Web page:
5. For those folks that the smell of fresh cut pine, fir, and cedar bring back memories of the days of when that was common in the Sierra Nevada mountains, I invite you to come and see, smell, and hear a steam sawmill at the Amador Fairgrounds in Plymouth, CA. each July. This year the Fair will be July 28th thru 31st. Listen for the steam whistle at 11am & 3pm each day to announce another trip back in time when the sawblade howls as it bits into a log and the steam engine exhaust sounds the heart beat of yesteryears.

    There is also a restored 1945 Clyde Iron Works steam donkey putting on demonstrations near the sawmill.

    Its great fun!

  6. Patrick Emmert Says: May 16, 2011 at 1:06 pm

    A 1930 era sawmill, updated in the 1950s when it last operated has been accepted by the Central Sierra Historical Society & Museum in Shaver Lake, CA for an outdoor exhibit.

    I am seeking information on any appraisals of historic sawmills to aid in developing an appraisal for our donor.

    Any information would be appreciated. Thank You.
    Patrick Emmert

  7. Emma Hardwick Says: August 2, 2011 at 2:52 pm

    Does any of you who visit this site remember the name of the mill that was on the right side of the Fiddletown Road, just before you cross the bridge? Actually it sat quite a ways back, but it is now gone, and the property is privately owned. My dad worked there in the late 1940’s.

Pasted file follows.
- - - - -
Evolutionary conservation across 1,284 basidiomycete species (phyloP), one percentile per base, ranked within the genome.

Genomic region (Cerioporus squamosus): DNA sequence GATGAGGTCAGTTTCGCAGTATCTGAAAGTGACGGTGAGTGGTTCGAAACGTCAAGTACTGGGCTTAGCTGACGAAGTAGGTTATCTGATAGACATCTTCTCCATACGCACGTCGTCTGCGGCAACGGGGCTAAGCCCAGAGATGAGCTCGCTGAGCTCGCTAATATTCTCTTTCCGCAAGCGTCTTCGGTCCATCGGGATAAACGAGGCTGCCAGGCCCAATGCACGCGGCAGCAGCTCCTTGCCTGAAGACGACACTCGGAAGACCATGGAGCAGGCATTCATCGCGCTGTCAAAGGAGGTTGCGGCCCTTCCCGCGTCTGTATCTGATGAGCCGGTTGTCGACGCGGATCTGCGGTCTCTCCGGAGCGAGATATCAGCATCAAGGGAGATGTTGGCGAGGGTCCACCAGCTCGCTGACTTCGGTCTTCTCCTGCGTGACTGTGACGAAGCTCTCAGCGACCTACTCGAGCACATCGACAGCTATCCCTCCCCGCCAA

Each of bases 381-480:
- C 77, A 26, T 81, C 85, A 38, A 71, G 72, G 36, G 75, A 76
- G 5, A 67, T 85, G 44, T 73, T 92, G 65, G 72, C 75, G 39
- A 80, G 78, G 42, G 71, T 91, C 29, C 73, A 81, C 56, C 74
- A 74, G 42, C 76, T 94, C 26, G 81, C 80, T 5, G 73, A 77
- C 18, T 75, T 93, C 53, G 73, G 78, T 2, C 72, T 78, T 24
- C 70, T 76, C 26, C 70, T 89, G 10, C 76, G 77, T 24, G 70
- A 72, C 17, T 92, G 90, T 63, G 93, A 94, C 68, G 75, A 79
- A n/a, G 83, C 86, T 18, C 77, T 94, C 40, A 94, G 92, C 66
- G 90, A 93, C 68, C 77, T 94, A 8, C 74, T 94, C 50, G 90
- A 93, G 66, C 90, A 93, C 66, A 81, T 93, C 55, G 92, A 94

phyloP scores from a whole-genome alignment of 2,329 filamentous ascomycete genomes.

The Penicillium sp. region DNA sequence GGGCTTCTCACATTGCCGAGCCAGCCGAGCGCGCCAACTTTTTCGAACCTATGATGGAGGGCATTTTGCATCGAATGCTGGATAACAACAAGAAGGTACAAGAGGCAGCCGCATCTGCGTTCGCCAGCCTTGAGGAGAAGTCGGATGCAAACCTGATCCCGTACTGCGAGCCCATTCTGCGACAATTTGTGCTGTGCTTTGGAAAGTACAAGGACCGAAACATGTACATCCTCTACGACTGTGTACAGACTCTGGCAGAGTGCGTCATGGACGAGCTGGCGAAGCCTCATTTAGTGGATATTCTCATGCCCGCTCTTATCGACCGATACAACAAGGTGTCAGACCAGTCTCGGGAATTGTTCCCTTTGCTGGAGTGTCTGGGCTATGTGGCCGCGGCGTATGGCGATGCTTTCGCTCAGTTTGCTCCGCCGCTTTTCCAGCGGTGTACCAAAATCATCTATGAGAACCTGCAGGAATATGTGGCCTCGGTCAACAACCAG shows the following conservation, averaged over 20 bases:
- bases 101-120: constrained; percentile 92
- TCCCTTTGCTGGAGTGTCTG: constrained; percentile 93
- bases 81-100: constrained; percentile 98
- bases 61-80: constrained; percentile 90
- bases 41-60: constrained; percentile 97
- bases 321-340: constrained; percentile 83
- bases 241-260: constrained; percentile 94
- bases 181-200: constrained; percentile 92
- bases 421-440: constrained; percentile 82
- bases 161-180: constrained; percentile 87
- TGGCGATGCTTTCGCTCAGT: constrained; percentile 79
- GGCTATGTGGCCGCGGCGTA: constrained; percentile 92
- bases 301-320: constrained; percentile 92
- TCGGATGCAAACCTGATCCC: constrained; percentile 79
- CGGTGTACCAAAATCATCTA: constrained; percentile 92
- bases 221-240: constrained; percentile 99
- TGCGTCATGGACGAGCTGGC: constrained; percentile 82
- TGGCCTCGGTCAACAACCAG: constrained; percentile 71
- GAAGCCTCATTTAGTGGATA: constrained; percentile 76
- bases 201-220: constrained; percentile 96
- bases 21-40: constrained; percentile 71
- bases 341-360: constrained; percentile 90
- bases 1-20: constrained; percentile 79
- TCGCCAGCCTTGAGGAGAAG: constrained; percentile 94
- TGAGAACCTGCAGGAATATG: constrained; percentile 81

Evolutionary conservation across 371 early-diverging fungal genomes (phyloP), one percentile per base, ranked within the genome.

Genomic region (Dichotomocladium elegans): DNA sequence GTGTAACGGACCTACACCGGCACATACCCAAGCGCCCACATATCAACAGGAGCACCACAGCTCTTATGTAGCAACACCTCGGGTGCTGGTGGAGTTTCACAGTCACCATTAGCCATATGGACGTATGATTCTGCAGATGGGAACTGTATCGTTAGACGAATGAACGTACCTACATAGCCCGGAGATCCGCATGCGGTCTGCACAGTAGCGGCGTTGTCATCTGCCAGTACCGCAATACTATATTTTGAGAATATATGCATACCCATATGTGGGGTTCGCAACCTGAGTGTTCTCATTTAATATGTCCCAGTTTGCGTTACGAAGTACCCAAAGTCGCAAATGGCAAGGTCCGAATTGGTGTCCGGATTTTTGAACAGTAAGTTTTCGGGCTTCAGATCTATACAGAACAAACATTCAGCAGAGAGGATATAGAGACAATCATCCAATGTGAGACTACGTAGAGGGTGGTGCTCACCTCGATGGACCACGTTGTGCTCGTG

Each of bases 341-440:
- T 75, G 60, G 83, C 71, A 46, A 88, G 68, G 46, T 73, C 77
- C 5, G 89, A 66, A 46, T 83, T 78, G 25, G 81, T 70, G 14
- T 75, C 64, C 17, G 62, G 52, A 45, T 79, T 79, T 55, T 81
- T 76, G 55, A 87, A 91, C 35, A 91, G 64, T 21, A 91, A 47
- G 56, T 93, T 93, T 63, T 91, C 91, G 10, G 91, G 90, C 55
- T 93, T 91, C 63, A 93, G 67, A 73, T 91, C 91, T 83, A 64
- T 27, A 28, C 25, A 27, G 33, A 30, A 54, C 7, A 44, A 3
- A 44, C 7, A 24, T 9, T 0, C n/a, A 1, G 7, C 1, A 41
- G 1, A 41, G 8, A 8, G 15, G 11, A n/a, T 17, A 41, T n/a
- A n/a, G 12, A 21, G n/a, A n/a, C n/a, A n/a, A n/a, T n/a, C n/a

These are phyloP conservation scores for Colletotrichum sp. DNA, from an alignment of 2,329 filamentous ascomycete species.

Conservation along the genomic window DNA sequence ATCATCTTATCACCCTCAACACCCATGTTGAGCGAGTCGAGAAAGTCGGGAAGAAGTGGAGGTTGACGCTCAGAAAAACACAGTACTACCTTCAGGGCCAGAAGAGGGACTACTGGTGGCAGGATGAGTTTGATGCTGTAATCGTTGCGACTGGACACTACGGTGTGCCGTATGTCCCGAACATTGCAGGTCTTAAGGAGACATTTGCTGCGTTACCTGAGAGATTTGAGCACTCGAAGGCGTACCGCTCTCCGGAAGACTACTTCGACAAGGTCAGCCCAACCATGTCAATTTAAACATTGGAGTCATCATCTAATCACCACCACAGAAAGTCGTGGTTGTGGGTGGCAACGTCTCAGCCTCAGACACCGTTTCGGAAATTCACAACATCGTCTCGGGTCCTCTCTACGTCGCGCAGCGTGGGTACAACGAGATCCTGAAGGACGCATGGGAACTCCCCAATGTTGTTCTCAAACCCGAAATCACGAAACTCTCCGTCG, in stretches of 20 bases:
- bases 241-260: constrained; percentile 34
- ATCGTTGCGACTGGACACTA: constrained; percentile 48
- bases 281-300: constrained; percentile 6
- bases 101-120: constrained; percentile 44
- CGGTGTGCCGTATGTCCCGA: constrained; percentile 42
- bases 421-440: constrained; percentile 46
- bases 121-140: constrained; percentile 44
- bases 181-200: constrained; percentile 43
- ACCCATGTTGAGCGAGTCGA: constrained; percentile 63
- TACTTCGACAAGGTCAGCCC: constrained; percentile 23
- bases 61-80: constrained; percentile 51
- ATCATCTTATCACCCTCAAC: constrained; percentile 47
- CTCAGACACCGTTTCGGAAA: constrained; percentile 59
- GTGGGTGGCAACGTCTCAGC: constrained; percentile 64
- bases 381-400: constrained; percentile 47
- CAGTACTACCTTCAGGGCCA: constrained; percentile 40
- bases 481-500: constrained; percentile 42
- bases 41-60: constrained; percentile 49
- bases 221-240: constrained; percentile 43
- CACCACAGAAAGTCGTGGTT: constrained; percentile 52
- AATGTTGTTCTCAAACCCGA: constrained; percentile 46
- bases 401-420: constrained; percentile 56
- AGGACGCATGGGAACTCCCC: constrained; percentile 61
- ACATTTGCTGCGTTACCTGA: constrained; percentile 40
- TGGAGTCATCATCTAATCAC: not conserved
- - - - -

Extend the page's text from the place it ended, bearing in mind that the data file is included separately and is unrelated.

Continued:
I am glad that they have the steam driven saw mill at the fairgrounds. I have visited that often, just to enjoy a part of our history.

    Thank you,
    Emma

  8. Roland L. Mays Says: August 6, 2014 at 6:40 am

    My name is Ron Mays. My family lived next to the cedar mill for most of its existence. My grandpa, Vernice Mays was the Millwright when they built the original, 1943-44 which burned down about 1950-51. My granparents sold the acre of land to Lynn’s grandparents for their chinchilla ranch. Knew them well. we loved the smell of cedar as well, but not the cinders which covered everything most every morning.